This week, members of the Empty Cages Collective and Incarcerated Workers Organising Committee (IWOC) WISE-RA are touring the North of England to speak about prison expansion and the harm of the prison industrial complex. You can find all the dates, locations and times here. British prison conditions are currently recognised as undergoing one of the most serious deteriorations in living memory, recently exposed as being the most violent ever recorded. England now has the highest prisoner suicide rate in the world. [1] With many prisons operating over 150% beyond capacity,[2] screws are losing their ability to discipline inmates through official channels and are increasingly resorting to more traditionally familiar forms of violence or coercion to re-establish their position on the wings. Only last week thirty prisoners were forcibly removed from HMP Lincoln following a “day-long rampage” [3] after staff cut access to running water.

future prisonIn November 2015, the British government announced plans to build 9 new mega prisons across England and Wales. [4] Now that Lizz Truss has replaced Michael Gove as Justice Secretary, the state of the desired sweeping “prison reforms” are as chaotic as the cabinet. While the details are unclear, the intention is undeniable. In a recent announcement, Truss restated the state’s commitment to build at least 5 new prisons by 2020. [5] Other reforms hang in the balance, but all include maintaining high levels of imprisonment, further privatising the prison service and expanding state infrastructure for power and control.

Why tour the North?

It is clear in research by Community Action on Prison Expansion that the north of England is likely to be a key frontline for these developments. The first new prison plan was announced by Greater Manchester Combined Authority (GMCA) earlier this year. The GMCA simultaneously rejected the likelihood of prison closures within the region. [6] The new-build prison has been tied to a programme of regional devolution. [7] However, the collapse or derailment of similar devolution projects through the rest of the north suggests the imposition of other new-build prisons will be unable to follow a similar pattern of development.

Elsewhere the Justice Department continues to push for the closure of its most expensive prisons, largely older Victorian jails in city centres with high land values. This process is already underway in North London with the closure of HMP Holloway. Government claims that these closures are going to generate thousands of inner-city housing units have been quickly discredited [8]. The “regeneration” of the former site of HMP Portsmouth gives a firm example that dismantles any illusions about the affordability of this kind of housing. [9]

In the North, closures at HMP Preston, Lincoln, Manchester and Durham could be on the cards because of their Victorian jail status and cost to run. New prisons are also likely to emerge in regions of high overcrowding. HMP Leeds is currently operating at 167% of capacity, HMP Preston at 158% and HMP Durham at 150%. Northern jails make up half of the top ten overcrowded prisons in the country. [10]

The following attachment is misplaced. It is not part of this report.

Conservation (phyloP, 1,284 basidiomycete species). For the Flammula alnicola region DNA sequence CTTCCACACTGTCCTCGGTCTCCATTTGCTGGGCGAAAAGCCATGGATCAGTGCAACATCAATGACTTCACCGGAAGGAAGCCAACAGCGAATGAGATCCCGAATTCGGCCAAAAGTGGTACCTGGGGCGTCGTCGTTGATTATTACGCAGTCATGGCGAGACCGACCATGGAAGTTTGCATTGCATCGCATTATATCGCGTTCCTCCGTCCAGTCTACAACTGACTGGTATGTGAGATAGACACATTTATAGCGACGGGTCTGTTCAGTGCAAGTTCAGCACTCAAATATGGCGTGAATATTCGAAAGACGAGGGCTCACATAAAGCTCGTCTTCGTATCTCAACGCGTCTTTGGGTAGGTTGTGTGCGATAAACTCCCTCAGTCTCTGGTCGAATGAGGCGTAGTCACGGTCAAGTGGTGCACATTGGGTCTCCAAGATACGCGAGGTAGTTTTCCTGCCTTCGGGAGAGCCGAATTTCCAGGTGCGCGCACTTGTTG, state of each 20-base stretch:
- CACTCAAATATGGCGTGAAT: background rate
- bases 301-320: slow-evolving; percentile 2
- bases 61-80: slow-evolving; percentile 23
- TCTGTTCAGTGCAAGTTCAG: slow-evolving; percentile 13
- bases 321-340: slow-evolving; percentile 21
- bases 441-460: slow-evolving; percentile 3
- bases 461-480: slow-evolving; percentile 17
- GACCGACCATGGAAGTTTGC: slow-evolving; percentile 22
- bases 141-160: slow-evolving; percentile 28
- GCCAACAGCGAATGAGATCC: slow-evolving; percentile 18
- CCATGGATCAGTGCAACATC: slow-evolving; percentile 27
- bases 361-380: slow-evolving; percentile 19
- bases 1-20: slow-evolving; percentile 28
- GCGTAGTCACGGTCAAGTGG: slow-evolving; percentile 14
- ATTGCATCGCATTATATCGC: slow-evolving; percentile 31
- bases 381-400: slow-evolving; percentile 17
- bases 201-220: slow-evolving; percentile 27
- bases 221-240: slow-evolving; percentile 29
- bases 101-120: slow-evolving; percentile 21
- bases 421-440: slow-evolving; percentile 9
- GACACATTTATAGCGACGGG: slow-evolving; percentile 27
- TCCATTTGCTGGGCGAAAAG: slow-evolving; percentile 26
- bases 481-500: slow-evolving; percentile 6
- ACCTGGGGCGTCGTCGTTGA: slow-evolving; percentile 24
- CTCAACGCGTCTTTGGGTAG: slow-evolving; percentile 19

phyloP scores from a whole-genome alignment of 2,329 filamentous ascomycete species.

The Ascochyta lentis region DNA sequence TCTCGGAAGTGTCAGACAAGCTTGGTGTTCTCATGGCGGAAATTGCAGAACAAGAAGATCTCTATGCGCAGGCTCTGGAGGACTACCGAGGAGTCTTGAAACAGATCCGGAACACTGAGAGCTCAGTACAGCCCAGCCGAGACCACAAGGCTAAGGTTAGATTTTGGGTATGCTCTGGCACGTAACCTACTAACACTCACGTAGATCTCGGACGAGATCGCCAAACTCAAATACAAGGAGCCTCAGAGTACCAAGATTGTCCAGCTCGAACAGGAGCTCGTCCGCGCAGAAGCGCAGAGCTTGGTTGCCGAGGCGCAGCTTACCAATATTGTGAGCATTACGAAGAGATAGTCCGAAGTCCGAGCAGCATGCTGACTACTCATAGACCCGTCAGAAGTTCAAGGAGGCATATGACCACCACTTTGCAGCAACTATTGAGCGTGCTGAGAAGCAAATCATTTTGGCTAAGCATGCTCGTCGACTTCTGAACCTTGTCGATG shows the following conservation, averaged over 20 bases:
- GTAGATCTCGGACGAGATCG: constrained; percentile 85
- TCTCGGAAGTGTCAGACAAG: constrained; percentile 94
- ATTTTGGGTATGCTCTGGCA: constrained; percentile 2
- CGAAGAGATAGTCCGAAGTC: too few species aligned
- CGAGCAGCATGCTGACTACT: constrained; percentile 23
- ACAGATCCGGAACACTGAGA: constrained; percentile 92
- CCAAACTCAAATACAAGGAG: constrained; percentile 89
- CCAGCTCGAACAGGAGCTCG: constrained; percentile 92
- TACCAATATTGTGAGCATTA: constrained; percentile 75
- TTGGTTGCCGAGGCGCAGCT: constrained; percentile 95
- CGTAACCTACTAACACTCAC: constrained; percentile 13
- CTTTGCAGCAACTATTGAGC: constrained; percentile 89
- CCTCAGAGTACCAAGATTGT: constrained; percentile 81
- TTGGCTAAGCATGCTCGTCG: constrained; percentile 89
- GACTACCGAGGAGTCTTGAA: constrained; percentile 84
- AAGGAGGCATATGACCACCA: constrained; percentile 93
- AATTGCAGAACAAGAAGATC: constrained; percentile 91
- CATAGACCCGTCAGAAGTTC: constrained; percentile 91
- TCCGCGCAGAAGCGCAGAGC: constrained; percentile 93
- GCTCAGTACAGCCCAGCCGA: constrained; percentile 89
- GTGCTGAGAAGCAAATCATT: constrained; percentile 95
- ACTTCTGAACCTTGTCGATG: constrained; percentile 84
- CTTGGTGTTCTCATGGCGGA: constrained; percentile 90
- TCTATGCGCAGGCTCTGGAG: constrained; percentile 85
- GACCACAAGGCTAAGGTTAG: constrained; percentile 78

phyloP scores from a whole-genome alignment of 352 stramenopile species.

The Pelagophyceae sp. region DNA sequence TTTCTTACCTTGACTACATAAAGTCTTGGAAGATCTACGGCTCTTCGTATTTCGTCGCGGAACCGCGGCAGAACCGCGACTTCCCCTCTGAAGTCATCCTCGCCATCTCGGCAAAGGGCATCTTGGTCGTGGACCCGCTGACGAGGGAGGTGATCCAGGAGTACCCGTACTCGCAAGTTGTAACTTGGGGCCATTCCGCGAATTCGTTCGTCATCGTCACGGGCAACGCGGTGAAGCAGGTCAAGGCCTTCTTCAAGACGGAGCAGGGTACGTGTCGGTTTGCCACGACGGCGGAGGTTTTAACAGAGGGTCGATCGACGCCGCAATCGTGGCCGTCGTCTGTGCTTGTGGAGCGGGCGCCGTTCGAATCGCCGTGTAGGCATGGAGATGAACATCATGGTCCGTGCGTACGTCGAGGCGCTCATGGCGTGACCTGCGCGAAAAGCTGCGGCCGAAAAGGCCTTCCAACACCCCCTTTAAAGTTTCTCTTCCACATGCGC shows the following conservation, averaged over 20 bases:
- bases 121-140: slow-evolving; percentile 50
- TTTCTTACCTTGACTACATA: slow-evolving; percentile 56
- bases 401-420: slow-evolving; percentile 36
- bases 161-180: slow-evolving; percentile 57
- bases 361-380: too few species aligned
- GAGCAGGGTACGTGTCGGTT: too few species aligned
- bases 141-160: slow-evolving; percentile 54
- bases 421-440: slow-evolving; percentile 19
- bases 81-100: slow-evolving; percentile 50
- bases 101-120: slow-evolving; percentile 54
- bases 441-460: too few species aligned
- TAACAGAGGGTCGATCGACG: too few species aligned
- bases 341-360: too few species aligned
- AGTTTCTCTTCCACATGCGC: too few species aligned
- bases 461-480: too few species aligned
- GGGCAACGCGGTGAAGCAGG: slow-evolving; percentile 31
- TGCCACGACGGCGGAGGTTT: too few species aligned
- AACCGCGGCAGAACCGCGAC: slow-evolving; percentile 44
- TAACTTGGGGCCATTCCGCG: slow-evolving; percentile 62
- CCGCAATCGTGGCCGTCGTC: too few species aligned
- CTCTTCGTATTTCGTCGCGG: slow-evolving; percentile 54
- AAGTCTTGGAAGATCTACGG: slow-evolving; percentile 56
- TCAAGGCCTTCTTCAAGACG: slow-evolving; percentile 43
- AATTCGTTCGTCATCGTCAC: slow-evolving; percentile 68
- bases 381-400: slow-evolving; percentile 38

The biggest restructuring of the prison estate since the Victorian times

IMG_20160810_175024_1-762x294In May 2016, the Government announced its plans for ‘reform prisons’. These prisons will “give unprecedented freedoms to prison governors including financial and legal freedoms, such as how the prison budget is spent and whether to opt-out of national contracts; and operational freedoms over education, the prison regime, family visits, and partnerships to provide prison work and rehabilitation services.” [11] The discourse around these reforms rings of ‘rehabilitation’ and beloved Tory character-building. When critically examined, these reforms present dangerous opportunities for capitalist and state exploitation of prisoners and the strengthening of tools of repression. Read the Empty Cages Collective’s full response to these reforms here.

Prison_Abolition_InlineBy the government’s own measure, the proposed reforms constitute the most substantial development within the penal apparatus since the Victorian period. Although this feels foreboding, the political landscape within which they seek to realise these proposals has changed significantly in the ten months since these proposals first surfaced. Brexit, Gove’s inglorious decline and questions around Truss’ political competency leave many from across the political spectrum uncertain about the government’s capacity to deliver these reforms under present conditions. We consider this a much appreciated moment of vulnerability. If they do attempt to push through with these reforms, they’re going to be attempting something extremely ambitious under what are, for them, very trying circumstances.

Within these moments of uncertainty, we cannot forget the constant intention of the state and its unwavering commitment to expanding the prison industrial complex. We hope this tour can be an opportunity to find others who would also seek to make of this situation a window of opportunity.

1. Inside Time, September 2016